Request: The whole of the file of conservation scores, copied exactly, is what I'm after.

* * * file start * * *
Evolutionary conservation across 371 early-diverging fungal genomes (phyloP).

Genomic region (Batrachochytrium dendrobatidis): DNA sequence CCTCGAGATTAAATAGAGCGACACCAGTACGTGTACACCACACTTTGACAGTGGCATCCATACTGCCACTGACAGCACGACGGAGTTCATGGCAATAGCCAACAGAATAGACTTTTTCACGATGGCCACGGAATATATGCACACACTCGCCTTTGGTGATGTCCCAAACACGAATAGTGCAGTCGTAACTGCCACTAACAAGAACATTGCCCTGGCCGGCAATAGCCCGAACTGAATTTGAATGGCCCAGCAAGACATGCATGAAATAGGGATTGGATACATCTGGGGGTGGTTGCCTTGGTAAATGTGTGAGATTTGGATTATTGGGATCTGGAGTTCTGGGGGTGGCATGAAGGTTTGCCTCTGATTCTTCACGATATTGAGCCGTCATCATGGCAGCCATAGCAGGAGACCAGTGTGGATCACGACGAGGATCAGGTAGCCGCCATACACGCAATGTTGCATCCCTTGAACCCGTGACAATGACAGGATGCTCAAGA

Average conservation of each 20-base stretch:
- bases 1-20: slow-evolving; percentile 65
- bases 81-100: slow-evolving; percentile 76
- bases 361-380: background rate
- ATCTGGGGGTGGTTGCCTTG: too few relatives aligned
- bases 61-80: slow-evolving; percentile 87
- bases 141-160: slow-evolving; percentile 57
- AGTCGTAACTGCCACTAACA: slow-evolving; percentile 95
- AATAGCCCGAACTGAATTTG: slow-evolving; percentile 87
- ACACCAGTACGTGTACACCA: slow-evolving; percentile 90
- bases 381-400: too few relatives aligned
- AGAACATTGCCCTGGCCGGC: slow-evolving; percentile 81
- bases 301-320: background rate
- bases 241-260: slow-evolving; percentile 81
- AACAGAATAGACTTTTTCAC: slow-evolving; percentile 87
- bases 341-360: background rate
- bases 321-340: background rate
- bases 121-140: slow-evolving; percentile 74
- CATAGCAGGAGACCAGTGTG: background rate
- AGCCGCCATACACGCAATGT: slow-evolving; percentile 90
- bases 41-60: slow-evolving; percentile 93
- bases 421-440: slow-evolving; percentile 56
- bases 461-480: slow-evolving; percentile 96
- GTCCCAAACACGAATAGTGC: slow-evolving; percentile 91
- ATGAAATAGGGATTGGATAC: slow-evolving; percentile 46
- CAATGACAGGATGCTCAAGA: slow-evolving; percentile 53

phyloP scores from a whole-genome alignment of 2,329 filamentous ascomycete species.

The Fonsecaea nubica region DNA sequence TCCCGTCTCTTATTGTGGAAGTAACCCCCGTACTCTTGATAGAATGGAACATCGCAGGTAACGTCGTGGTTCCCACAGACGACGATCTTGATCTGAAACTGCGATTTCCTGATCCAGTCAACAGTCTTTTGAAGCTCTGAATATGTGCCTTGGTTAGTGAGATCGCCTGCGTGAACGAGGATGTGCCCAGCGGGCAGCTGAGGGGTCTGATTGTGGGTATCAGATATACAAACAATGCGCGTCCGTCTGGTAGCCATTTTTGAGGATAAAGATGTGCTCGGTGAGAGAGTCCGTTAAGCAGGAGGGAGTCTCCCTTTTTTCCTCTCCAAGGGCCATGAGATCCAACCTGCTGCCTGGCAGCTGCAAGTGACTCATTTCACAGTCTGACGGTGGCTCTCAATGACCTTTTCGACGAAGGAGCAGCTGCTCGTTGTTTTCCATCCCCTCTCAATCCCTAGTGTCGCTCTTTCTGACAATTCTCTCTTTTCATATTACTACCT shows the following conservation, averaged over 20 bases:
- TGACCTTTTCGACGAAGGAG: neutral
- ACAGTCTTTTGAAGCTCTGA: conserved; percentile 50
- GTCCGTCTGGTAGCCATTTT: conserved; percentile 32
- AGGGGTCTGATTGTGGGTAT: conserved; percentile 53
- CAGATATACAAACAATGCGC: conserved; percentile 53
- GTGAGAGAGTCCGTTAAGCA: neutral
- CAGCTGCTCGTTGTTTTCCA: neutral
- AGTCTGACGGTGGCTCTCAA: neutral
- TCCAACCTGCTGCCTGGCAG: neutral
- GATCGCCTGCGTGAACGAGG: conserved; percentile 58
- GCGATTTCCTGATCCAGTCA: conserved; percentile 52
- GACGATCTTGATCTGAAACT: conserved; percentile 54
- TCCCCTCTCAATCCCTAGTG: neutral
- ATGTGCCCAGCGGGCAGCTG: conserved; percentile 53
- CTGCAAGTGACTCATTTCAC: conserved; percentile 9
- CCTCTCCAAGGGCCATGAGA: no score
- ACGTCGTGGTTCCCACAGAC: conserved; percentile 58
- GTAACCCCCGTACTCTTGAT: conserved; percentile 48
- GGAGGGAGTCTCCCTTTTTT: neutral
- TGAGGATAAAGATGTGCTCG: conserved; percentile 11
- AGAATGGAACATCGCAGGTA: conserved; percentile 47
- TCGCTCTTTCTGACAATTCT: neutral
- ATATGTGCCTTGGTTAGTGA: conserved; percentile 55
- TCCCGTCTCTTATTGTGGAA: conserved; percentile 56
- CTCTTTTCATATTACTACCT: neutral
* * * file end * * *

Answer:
Evolutionary conservation across 371 early-diverging fungal genomes (phyloP).

Genomic region (Batrachochytrium dendrobatidis): DNA sequence CCTCGAGATTAAATAGAGCGACACCAGTACGTGTACACCACACTTTGACAGTGGCATCCATACTGCCACTGACAGCACGACGGAGTTCATGGCAATAGCCAACAGAATAGACTTTTTCACGATGGCCACGGAATATATGCACACACTCGCCTTTGGTGATGTCCCAAACACGAATAGTGCAGTCGTAACTGCCACTAACAAGAACATTGCCCTGGCCGGCAATAGCCCGAACTGAATTTGAATGGCCCAGCAAGACATGCATGAAATAGGGATTGGATACATCTGGGGGTGGTTGCCTTGGTAAATGTGTGAGATTTGGATTATTGGGATCTGGAGTTCTGGGGGTGGCATGAAGGTTTGCCTCTGATTCTTCACGATATTGAGCCGTCATCATGGCAGCCATAGCAGGAGACCAGTGTGGATCACGACGAGGATCAGGTAGCCGCCATACACGCAATGTTGCATCCCTTGAACCCGTGACAATGACAGGATGCTCAAGA

Average conservation of each 20-base stretch:
- bases 1-20: slow-evolving; percentile 65
- bases 81-100: slow-evolving; percentile 76
- bases 361-380: background rate
- ATCTGGGGGTGGTTGCCTTG: too few relatives aligned
- bases 61-80: slow-evolving; percentile 87
- bases 141-160: slow-evolving; percentile 57
- AGTCGTAACTGCCACTAACA: slow-evolving; percentile 95
- AATAGCCCGAACTGAATTTG: slow-evolving; percentile 87
- ACACCAGTACGTGTACACCA: slow-evolving; percentile 90
- bases 381-400: too few relatives aligned
- AGAACATTGCCCTGGCCGGC: slow-evolving; percentile 81
- bases 301-320: background rate
- bases 241-260: slow-evolving; percentile 81
- AACAGAATAGACTTTTTCAC: slow-evolving; percentile 87
- bases 341-360: background rate
- bases 321-340: background rate
- bases 121-140: slow-evolving; percentile 74
- CATAGCAGGAGACCAGTGTG: background rate
- AGCCGCCATACACGCAATGT: slow-evolving; percentile 90
- bases 41-60: slow-evolving; percentile 93
- bases 421-440: slow-evolving; percentile 56
- bases 461-480: slow-evolving; percentile 96
- GTCCCAAACACGAATAGTGC: slow-evolving; percentile 91
- ATGAAATAGGGATTGGATAC: slow-evolving; percentile 46
- CAATGACAGGATGCTCAAGA: slow-evolving; percentile 53

phyloP scores from a whole-genome alignment of 2,329 filamentous ascomycete species.

The Fonsecaea nubica region DNA sequence TCCCGTCTCTTATTGTGGAAGTAACCCCCGTACTCTTGATAGAATGGAACATCGCAGGTAACGTCGTGGTTCCCACAGACGACGATCTTGATCTGAAACTGCGATTTCCTGATCCAGTCAACAGTCTTTTGAAGCTCTGAATATGTGCCTTGGTTAGTGAGATCGCCTGCGTGAACGAGGATGTGCCCAGCGGGCAGCTGAGGGGTCTGATTGTGGGTATCAGATATACAAACAATGCGCGTCCGTCTGGTAGCCATTTTTGAGGATAAAGATGTGCTCGGTGAGAGAGTCCGTTAAGCAGGAGGGAGTCTCCCTTTTTTCCTCTCCAAGGGCCATGAGATCCAACCTGCTGCCTGGCAGCTGCAAGTGACTCATTTCACAGTCTGACGGTGGCTCTCAATGACCTTTTCGACGAAGGAGCAGCTGCTCGTTGTTTTCCATCCCCTCTCAATCCCTAGTGTCGCTCTTTCTGACAATTCTCTCTTTTCATATTACTACCT shows the following conservation, averaged over 20 bases:
- TGACCTTTTCGACGAAGGAG: neutral
- ACAGTCTTTTGAAGCTCTGA: conserved; percentile 50
- GTCCGTCTGGTAGCCATTTT: conserved; percentile 32
- AGGGGTCTGATTGTGGGTAT: conserved; percentile 53
- CAGATATACAAACAATGCGC: conserved; percentile 53
- GTGAGAGAGTCCGTTAAGCA: neutral
- CAGCTGCTCGTTGTTTTCCA: neutral
- AGTCTGACGGTGGCTCTCAA: neutral
- TCCAACCTGCTGCCTGGCAG: neutral
- GATCGCCTGCGTGAACGAGG: conserved; percentile 58
- GCGATTTCCTGATCCAGTCA: conserved; percentile 52
- GACGATCTTGATCTGAAACT: conserved; percentile 54
- TCCCCTCTCAATCCCTAGTG: neutral
- ATGTGCCCAGCGGGCAGCTG: conserved; percentile 53
- CTGCAAGTGACTCATTTCAC: conserved; percentile 9
- CCTCTCCAAGGGCCATGAGA: no score
- ACGTCGTGGTTCCCACAGAC: conserved; percentile 58
- GTAACCCCCGTACTCTTGAT: conserved; percentile 48
- GGAGGGAGTCTCCCTTTTTT: neutral
- TGAGGATAAAGATGTGCTCG: conserved; percentile 11
- AGAATGGAACATCGCAGGTA: conserved; percentile 47
- TCGCTCTTTCTGACAATTCT: neutral
- ATATGTGCCTTGGTTAGTGA: conserved; percentile 55
- TCCCGTCTCTTATTGTGGAA: conserved; percentile 56
- CTCTTTTCATATTACTACCT: neutral